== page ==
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Obama offers limited support for Zimbabwe's PM

WASHINGTON - President Barack Obama sought to bolster Zimbabwe's prime ministerFriday while withholding support for his coalition government.

Photos: President Barack Obama meets with Zimbabwean Prime Minister

Following a White House meeting, Morgan Tsvangirai said he had aproductive visit. Still, he is leaving with only a promise of $73million in conditional aid, a very small figure compared to thescope of Zimbabwe's problems.

In a joint appearance, Obama made clear he is not persuaded thatTsvangirai can turn the country around in partnership withPresident Robert Mugabe, who has been accused of human rightsabuse, corruption and government mismanagement that has left hiscountry impoverished.

Obama said the aid would not go to the government directly.

"We continue to be concerned about consolidating democracy, humanrights, and rule of law, but it will be going directly to thepeople in Zimbabwe and I think can be of assistance to the primeminister in his efforts," he said.

Obama praised Tsvangirai for bravery and for limited success inreforming the country.

"Overall, in a very difficult circumstance, we've seen progressfrom the prime minister. We are grateful to him," he said.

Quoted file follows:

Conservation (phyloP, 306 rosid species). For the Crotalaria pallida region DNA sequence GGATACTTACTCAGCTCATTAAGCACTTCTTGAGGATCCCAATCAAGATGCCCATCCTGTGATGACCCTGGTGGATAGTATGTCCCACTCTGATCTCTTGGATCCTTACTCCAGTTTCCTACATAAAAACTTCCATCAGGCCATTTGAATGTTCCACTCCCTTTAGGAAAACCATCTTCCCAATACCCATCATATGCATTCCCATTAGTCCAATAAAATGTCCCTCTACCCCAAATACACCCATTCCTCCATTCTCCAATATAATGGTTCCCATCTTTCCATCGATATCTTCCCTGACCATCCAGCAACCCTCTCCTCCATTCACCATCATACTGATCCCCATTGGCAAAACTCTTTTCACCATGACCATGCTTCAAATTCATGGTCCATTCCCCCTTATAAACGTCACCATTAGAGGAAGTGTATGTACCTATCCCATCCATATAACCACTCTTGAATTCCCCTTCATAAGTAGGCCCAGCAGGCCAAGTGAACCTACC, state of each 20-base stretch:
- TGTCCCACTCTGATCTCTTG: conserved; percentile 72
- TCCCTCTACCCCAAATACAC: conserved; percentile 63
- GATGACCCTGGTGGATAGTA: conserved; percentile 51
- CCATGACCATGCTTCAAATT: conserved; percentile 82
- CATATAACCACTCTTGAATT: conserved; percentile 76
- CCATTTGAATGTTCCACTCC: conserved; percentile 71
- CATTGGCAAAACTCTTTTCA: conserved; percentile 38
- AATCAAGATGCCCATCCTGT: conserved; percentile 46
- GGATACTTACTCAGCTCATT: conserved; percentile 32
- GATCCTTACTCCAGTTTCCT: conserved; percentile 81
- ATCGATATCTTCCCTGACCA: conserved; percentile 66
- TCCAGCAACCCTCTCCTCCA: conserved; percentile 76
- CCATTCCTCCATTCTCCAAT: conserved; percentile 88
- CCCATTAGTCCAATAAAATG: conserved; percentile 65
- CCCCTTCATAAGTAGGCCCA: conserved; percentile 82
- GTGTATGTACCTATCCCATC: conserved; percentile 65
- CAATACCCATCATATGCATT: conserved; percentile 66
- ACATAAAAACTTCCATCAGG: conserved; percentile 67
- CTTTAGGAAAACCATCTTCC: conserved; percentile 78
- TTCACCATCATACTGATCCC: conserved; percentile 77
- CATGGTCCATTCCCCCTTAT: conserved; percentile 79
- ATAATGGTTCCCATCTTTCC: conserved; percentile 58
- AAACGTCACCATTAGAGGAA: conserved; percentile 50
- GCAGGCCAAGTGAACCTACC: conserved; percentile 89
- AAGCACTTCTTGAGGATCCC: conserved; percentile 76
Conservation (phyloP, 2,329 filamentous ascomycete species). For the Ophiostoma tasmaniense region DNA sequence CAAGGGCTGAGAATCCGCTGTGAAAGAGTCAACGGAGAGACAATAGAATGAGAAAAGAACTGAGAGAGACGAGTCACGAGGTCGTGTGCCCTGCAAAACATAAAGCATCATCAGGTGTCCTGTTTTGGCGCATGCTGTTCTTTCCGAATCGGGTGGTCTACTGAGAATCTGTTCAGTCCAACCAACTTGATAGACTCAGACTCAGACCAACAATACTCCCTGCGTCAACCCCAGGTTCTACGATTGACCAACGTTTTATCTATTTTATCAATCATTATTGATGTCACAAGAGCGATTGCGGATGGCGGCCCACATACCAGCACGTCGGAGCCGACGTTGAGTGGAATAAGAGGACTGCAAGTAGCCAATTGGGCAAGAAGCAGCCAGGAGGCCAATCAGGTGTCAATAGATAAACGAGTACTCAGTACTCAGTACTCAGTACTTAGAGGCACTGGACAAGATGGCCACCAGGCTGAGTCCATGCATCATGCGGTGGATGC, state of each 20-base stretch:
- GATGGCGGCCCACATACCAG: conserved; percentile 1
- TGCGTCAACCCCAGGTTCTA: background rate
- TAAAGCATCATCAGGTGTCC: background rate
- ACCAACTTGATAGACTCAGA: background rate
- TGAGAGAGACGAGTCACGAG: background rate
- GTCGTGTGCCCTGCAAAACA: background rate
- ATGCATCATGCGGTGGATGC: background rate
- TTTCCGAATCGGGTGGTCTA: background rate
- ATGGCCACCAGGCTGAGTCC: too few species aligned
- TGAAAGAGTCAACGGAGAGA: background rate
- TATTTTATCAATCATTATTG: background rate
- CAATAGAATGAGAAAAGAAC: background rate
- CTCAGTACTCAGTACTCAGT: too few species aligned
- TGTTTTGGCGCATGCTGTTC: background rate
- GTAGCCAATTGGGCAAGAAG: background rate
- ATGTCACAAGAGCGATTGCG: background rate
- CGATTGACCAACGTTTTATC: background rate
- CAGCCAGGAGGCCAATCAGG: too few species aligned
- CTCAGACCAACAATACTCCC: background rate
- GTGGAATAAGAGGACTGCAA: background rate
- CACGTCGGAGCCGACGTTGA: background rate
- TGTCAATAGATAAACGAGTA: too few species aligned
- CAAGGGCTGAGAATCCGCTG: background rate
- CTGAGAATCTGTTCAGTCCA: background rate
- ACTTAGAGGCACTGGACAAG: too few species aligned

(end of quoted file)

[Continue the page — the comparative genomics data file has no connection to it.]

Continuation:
But the United States and other Western countries have beenskeptical of the coalition government Tsvangirai joined inFebruary, noting ongoing abuses.

During his three-week tour of the West, Tsvangirai has argued thatZimbabwe has made progress and has defended Mugabe, who Tsvangiraiacknowledges had him beaten and nearly killed while in opposition.In a press appearance after his meeting with Obama, Tsvangirai saidthat he now enjoys a functional, working relationship withMugabe.

Tsvangirai said that Mugabe had been forced to pragmatism bypolitical necessity.

"It was not by design, it was not by his own choice, it was thecircumstances that prevailed-- the political situation that led thecountry to such dire straits," Tsvangirai said. "He appreciatesthat the inclusive government has done a lot in three months, thathe has not done in a long time."

Tsvangirai said that he hopes he has begun to make the case inWashington that his government deserved more aid.

Obama said the U.S. is trying to encourage human rights and therule of law in Zimbabwe along with other basics of society: workingschools, health care and an agricultural system that can help thecountry feed its people.

Tsvangirai praised the West for its monetary support and told Obamathat the country is committed to meeting benchmarks ofprogress.

Hours before the White House meeting, Zimbabwe's political andbusiness leaders made an impassioned appeal for an end torestrictions on aid and for more international investment.

"Sanctions at this junction in our history are meaningless," DeputyPrime Minister Arthur Mutambara told an economic conference in CapeTown, South Africa. "Help us help ourselves by removing all thosesanctions so Zimbabwe can have a fresh start."

Photos: President Barack Obama meets with Zimbabwean Prime Minister

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